Article  MathSciNet  MATH  Google Scholar 

  13. O’Brien, GL: Extreme values for stationary and Markov sequences. Ann. Probab. 15(1), 281–291 (1987).

    Article  MathSciNet  MATH  Google Scholar 

  14. Ferreira, A, Ferreira, H: Extremal functions, extremal index and Markov chains. Technical report, Notas e comunicações CEAUL (December 2007).

  15. Boguna, M, Pastor-Satorras, R, Vespignani, A: Epidemic spreading in complex networks with degree correlations. Stat. Mech. Complex Netw. Lect. Notes Physica. 625, 127–147 (2003).

  16. Goltsev, AV, Dorogovtsev, SN, Mendes, JFF: Percolation on correlated networks. Phys. Rev. E. 78, 051105 (2008).

    Article  MathSciNet  Google Scholar 

  17. Newman, ME: Assortative mixing in networks. Phys. Rev. Lett. 89(20), 208701 (2002).

    Article  Google Scholar 

  18. Van Der Hofstad, R: Random graphs and complex networks Vol. i. (2014). Available on accessed on 23 December 2014.

  19. Zhukovskiy, M, Vinogradov, D, Pritykin, Y, Ostroumova, L, Grechnikov, E, Gusev, G, Serdyukov, P, Raigorodskii, A: Empirical validation of the Buckley-Osthus model for the web host graph: degree and edge distributions. In: Proceedings of the 21st ACM International Conference on Information and Knowledge Management, pp. 1577–1581. ACM, Sheraton, Maui Hawaii (2012).

    Google Scholar 

  20. Lovász, L: Random walks on graphs: a survey. Combinatorics, Paul erdos is eighty. 2(1), 1–46 (1993).

    Google Scholar 

  21. Litvak, N, Scheinhardt, W. R, Volkovich, Y: In-degree and PageRank: why do they follow similar power laws?. Internet Math. 4(2-3), 175–198 (2007).

    Article  MathSciNet  Google Scholar 

  22. Avrachenkov, K, Litvak, N, Sokol, M, Towsley, D: Quick detection of nodes with large degrees. In: Algorithms and Models for the Web Graph. Lecture Notes in Computer Science, pp. 54–65. Springer, Berlin Heidelberg (2012).

    Google Scholar 

  23. Gabielkov, M, Rao, A, Legout, A: Studying social networks at scale: macroscopic anatomy of the twitter social graph. SIGMETRICS Perform. Eval. Rev. 42(1), 277–288 (2014).

    Article  Google Scholar 

  24. Avrachenkov, K, Litvak, N, Prokhorenkova, L. O, Suyargulova, E: Quick detection of high-degree entities in large directed networks. In: Proceedings of IEEE ICDM (2014).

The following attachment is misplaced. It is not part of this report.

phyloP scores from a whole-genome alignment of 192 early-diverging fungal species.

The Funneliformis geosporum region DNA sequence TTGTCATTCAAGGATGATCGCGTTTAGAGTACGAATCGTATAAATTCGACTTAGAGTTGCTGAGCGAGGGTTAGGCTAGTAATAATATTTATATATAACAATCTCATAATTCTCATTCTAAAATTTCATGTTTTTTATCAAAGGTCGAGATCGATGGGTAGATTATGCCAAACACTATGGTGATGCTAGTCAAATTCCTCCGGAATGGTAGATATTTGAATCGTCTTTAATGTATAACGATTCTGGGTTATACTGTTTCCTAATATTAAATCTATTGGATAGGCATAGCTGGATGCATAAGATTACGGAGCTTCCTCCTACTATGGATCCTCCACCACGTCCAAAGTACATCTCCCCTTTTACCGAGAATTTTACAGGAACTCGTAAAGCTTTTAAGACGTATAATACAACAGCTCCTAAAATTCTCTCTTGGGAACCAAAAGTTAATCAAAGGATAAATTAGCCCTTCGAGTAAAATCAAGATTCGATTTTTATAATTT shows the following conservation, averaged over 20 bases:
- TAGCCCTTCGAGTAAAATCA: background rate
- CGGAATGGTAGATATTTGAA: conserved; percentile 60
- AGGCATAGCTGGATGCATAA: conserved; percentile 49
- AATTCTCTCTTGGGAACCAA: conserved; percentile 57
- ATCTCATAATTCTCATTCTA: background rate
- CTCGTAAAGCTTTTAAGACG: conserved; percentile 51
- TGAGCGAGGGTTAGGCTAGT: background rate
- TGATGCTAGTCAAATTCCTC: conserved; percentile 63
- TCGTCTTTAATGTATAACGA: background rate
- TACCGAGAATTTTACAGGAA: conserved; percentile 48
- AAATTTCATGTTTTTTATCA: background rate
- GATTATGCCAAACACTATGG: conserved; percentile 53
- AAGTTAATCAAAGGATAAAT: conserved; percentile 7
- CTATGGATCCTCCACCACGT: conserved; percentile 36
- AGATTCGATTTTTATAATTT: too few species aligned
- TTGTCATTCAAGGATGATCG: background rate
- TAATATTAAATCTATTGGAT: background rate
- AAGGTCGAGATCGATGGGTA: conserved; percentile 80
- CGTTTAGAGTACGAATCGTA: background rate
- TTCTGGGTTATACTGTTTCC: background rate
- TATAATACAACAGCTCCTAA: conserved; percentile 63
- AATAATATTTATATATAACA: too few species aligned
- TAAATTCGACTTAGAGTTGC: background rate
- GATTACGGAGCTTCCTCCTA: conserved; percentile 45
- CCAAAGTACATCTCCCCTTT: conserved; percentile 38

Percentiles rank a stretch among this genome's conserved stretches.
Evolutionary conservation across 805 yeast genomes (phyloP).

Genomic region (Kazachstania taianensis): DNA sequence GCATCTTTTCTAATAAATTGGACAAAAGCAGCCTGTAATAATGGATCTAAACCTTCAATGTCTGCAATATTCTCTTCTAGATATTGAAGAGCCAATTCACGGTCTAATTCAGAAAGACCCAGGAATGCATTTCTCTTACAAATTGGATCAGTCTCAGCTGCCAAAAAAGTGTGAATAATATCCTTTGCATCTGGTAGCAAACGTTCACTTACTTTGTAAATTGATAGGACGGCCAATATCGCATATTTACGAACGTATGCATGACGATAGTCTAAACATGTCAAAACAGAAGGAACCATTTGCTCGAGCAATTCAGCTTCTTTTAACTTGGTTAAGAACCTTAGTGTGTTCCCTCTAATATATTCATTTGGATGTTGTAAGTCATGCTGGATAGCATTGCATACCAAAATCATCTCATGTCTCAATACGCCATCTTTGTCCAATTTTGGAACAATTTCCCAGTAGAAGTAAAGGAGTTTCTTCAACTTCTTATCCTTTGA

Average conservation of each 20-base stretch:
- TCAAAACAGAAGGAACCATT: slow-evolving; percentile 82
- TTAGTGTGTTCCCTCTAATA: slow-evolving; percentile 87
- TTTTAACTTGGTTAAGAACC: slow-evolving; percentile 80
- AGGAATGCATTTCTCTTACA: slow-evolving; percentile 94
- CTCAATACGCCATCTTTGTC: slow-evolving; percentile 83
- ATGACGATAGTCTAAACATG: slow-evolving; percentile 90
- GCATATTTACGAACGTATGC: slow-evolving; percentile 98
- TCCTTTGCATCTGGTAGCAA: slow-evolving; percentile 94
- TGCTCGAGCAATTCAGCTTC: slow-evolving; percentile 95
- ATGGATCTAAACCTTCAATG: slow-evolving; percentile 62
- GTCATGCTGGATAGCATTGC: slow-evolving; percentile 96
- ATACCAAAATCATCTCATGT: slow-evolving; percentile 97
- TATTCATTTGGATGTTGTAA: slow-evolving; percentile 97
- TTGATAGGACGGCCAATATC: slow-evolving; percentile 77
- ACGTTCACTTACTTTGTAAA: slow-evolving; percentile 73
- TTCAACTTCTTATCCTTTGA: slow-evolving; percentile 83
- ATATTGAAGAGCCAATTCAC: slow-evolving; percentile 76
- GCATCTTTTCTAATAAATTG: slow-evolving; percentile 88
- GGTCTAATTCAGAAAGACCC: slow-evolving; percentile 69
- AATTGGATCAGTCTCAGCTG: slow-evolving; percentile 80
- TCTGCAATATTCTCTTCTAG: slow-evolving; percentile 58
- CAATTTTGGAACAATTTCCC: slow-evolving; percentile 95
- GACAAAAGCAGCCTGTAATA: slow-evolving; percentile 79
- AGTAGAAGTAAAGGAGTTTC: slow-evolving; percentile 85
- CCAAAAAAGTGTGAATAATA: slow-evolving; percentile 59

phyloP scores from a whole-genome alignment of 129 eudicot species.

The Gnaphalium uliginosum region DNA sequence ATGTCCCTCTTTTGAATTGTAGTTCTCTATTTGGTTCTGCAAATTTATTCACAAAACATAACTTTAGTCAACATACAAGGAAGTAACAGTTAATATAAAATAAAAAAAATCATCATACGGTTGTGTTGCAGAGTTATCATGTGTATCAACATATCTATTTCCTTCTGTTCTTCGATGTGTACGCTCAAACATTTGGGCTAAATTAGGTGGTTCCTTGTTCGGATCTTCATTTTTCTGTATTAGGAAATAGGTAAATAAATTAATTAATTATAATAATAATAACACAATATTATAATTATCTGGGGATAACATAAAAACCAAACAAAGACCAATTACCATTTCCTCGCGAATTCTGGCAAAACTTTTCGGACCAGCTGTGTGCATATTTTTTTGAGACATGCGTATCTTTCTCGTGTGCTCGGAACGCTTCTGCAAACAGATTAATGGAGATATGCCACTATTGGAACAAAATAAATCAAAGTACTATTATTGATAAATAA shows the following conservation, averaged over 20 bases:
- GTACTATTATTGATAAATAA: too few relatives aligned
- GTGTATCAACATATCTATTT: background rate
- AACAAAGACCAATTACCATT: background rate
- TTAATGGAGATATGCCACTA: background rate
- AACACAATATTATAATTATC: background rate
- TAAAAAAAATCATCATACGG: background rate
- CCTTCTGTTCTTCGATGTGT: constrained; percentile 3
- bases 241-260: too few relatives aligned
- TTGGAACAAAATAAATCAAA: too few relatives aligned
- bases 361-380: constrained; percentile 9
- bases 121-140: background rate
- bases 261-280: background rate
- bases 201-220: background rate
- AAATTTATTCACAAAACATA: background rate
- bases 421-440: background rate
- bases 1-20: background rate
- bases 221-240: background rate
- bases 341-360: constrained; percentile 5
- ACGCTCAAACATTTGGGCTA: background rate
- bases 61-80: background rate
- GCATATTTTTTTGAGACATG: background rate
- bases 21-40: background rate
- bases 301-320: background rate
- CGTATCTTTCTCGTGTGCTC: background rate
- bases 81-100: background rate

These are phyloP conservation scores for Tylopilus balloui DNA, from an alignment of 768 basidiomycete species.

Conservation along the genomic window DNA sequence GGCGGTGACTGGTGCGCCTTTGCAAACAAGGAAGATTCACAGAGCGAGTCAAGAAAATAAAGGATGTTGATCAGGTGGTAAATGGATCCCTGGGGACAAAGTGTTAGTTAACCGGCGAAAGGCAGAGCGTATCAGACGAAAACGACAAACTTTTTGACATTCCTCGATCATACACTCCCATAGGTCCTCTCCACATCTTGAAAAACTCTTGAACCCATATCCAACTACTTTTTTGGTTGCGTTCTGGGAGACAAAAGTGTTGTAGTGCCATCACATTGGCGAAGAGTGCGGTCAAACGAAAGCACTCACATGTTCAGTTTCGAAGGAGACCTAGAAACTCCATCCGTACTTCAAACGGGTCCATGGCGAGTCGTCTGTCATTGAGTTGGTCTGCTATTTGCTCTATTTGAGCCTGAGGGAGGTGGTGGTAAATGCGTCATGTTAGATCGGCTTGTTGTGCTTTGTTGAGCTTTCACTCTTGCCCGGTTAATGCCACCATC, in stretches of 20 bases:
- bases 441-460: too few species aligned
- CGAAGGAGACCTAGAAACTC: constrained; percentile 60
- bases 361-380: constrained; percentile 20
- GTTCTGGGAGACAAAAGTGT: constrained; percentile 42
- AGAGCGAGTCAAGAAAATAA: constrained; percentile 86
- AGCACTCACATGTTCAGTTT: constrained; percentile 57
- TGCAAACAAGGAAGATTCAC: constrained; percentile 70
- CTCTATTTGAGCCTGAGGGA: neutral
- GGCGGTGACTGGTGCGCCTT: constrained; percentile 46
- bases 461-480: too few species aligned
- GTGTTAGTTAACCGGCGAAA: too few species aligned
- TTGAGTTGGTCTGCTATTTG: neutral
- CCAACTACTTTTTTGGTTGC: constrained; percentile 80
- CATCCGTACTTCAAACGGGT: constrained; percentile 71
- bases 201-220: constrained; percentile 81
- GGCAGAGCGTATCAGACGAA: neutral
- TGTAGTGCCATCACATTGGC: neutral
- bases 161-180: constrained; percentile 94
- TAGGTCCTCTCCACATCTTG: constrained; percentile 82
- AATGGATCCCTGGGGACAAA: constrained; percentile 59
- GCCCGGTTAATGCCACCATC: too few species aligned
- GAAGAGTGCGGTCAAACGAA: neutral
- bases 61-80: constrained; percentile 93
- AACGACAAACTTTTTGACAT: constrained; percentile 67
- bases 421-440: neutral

25. Stanford Large Network Dataset Collection. (2014)., accessed on 11 December 2014.

Download references


The work of the first and third authors is partly supported by ADR “Network Science” of the Alcatel-Lucent Inria joint lab. The second author was partly supported by the Russian Foundation for Basic Research, grant 13-08-00744 A, and Campus France—Russian Embassy bilateral exchange programme.

The authors are thankful to Remco van der Hofstad for helpful suggestions during the preparation of this manuscript.

Author information

Authors and Affiliations


Corresponding author

Correspondence to Jithin K. Sreedharan.

Additional information

Competing interests

The authors declare that they have no competing interests.

Authors’ contributions

The contribution of all three authors to the manuscript is quite balanced. All authors read and approved the final manuscript.

Rights and permissions

Open Access  This article is licensed under a Creative Commons Attribution 4.0 International License, which permits use, sharing, adaptation, distribution and reproduction in any medium or format, as long as you give appropriate credit to the original author(s) and the source, provide a link to the Creative Commons licence, and indicate if changes were made.

The images or other third party material in this article are included in the article’s Creative Commons licence, unless indicated otherwise in a credit line to the material. If material is not included in the article’s Creative Commons licence and your intended use is not permitted by statutory regulation or exceeds the permitted use, you will need to obtain permission directly from the copyright holder.

To view a copy of this licence, visit

Reprints and permissions

About this article

Check for updates. Verify currency and authenticity via CrossMark

Cite this article

Avrachenkov, K., Markovich, N.M. & Sreedharan, J.K. Distribution and dependence of extremes in network sampling processes. Compu Social Networks 2, 12 (2015).

Download citation

  • Received:

  • Accepted:

  • Published:

  • DOI: